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Hitachi Exchange: Driving Digital Success

Adrian Johnson
Vice President, Singapore, APAC

April 09, 2024

Knowledge sharing to drive digital success

A few weeks ago, I attended a coming together of thought leaders in Udaipur, India’s City of Lakes, who sought to convene to discuss the digital challenges of today with the goal of getting ahead of tomorrow.

To start the day and in what can only be considered a fitting entrance, my peers and I sailed across one of the city’s historic lakes, heading for the event’s venue. We expressed our excitement to connect over some of the key challenges facing our industry during this journey, which took place in one of India’s most picturesque settings – an experience that set us up perfectly for the day ahead.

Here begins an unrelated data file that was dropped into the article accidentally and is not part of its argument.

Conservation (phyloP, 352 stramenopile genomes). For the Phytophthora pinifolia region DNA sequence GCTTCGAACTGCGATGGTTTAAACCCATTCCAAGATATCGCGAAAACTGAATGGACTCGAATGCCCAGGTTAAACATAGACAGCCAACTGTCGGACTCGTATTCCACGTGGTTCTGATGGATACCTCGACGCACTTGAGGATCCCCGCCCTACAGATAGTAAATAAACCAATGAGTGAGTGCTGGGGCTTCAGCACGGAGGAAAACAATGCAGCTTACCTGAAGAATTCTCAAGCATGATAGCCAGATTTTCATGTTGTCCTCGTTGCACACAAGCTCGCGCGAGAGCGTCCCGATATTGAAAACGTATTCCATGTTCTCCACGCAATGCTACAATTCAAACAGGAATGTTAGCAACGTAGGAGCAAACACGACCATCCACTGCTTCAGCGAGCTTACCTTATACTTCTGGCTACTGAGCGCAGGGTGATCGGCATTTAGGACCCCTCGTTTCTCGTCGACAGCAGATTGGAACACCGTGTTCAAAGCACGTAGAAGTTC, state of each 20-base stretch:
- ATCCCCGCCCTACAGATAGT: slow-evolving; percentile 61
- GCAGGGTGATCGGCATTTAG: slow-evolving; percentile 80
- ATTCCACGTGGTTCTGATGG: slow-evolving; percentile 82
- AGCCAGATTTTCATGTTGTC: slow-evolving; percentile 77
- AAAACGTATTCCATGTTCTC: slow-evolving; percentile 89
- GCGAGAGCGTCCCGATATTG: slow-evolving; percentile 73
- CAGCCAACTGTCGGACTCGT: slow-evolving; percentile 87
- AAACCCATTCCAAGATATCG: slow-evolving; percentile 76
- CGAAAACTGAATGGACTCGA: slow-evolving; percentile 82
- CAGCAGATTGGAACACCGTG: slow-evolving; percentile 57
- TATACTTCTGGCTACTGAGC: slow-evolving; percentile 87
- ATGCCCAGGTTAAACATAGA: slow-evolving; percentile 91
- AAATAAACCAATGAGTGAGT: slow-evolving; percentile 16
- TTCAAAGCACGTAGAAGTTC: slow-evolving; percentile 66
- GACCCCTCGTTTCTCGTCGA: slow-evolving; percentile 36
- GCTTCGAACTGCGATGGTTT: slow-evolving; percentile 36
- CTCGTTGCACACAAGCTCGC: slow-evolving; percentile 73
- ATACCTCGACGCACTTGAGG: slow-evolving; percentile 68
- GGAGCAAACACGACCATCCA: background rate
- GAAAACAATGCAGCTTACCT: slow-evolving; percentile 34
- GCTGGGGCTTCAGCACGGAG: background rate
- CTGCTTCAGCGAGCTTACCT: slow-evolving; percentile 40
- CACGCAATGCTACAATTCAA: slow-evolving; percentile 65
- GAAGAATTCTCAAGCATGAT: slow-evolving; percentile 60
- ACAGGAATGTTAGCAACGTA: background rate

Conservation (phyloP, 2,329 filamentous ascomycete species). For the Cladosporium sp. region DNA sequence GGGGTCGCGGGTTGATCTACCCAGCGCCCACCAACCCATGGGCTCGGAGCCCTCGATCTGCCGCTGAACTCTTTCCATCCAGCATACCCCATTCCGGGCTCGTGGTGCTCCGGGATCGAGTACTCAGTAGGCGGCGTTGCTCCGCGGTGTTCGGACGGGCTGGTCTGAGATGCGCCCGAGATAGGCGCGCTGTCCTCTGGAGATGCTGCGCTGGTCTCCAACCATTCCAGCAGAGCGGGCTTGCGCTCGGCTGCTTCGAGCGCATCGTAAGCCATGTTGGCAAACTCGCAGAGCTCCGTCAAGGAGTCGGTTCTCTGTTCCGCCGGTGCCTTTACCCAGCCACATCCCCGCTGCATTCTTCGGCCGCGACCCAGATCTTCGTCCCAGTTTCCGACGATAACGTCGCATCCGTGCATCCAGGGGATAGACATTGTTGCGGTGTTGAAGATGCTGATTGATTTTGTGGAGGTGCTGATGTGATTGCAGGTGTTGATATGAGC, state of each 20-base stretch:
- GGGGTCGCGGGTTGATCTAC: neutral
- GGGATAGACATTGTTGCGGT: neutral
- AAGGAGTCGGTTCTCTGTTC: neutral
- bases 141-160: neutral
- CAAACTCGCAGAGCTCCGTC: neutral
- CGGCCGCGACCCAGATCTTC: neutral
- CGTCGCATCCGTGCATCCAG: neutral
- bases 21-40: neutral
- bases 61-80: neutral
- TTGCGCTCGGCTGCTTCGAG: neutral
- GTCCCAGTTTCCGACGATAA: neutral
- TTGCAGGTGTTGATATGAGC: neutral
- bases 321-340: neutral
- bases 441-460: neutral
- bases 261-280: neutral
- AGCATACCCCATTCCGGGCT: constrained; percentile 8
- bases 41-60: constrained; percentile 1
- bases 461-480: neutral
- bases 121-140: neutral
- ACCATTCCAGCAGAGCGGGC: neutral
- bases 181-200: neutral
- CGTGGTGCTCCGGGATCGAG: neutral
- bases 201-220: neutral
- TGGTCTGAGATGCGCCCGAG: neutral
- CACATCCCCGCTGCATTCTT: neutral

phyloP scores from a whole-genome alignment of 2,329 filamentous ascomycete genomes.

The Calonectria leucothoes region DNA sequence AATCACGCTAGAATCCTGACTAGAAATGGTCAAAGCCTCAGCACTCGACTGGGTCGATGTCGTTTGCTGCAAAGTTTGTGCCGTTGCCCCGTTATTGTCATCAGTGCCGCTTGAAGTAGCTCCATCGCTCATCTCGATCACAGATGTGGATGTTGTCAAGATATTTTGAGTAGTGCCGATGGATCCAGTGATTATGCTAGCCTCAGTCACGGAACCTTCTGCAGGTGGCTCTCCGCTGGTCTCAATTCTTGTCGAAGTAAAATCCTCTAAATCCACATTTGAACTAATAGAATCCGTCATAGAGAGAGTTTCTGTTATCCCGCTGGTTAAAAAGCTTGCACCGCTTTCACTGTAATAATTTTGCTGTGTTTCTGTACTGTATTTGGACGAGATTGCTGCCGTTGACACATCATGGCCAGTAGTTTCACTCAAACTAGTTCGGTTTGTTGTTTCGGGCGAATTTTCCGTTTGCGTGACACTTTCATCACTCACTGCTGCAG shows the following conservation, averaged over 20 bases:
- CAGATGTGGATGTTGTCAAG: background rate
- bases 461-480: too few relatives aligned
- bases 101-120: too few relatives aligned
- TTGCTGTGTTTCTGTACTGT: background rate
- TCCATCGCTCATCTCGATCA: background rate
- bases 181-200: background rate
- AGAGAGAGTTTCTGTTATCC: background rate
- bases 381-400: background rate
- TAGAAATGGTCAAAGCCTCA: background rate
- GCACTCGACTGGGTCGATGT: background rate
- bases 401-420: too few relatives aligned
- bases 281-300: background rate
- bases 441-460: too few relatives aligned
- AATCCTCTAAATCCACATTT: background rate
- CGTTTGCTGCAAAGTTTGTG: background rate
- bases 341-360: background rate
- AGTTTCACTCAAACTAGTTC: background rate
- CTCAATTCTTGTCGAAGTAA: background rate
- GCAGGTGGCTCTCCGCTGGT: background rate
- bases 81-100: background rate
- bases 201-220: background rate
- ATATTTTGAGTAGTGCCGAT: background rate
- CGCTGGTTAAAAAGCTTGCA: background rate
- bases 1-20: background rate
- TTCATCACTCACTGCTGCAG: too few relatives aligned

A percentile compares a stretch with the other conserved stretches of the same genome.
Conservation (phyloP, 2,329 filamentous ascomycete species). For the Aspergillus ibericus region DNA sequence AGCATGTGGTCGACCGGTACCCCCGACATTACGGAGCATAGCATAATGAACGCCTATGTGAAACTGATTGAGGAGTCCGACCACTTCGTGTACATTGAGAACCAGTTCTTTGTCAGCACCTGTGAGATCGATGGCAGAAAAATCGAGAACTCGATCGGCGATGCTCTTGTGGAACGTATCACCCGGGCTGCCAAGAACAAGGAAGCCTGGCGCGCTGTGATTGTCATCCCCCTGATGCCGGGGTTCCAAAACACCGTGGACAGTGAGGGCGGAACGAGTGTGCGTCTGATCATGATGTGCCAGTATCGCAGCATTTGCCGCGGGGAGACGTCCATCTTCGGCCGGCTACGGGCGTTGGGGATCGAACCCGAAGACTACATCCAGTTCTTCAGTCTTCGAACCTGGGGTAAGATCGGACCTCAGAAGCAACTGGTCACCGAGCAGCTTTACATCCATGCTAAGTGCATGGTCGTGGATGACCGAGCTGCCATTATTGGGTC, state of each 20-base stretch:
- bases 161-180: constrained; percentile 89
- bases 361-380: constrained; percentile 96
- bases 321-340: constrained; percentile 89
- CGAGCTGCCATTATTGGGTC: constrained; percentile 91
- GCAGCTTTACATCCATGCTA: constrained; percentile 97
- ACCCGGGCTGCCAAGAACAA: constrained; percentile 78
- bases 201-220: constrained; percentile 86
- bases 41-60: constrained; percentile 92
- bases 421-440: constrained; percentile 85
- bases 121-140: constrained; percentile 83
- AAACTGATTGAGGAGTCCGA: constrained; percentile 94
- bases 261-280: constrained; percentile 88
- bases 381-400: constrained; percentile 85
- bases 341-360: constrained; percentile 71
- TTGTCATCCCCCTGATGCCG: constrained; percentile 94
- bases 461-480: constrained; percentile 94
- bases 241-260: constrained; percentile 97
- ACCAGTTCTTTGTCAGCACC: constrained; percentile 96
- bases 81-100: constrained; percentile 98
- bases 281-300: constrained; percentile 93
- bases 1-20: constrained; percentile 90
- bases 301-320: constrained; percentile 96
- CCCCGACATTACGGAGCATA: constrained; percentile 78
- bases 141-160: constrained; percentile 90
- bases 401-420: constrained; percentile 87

Once we’d arrived and were settled into the room, which was full of customers, partners, and technology leaders, the primary discussion on the table concerned the new ways in which data is changing the face of our world. Today, businesses face increased pressure to understand exactly how to leverage data to benefit their organization while simultaneously navigating the exponential growth of technology. With these challenges and opportunities in mind, attendees were treated to a range of pertinent topics at the get together, including how to exceed customer expectations, successfully adopt new technologies, and balance profitability with sustainability. These topics all came under the umbrella of cloud and sustainability and data protection and innovation, and were delivered by a host of Hitachi Vantara expert speakers including Sheila Rohra (Chief Executive Officer), Matthew Hardman (Chief Technology Officer for APAC), Rajesh Prabhakaran (Vice President and General Manager for APAC), Sasan Moaveni (Global Business Leader), Sanjay Agrawal (CTO, Head- Presales for India & SAARC) Bharti Patel (SVP and Head of Engineering), and Jens Doerpmund (VP, Software Architecture).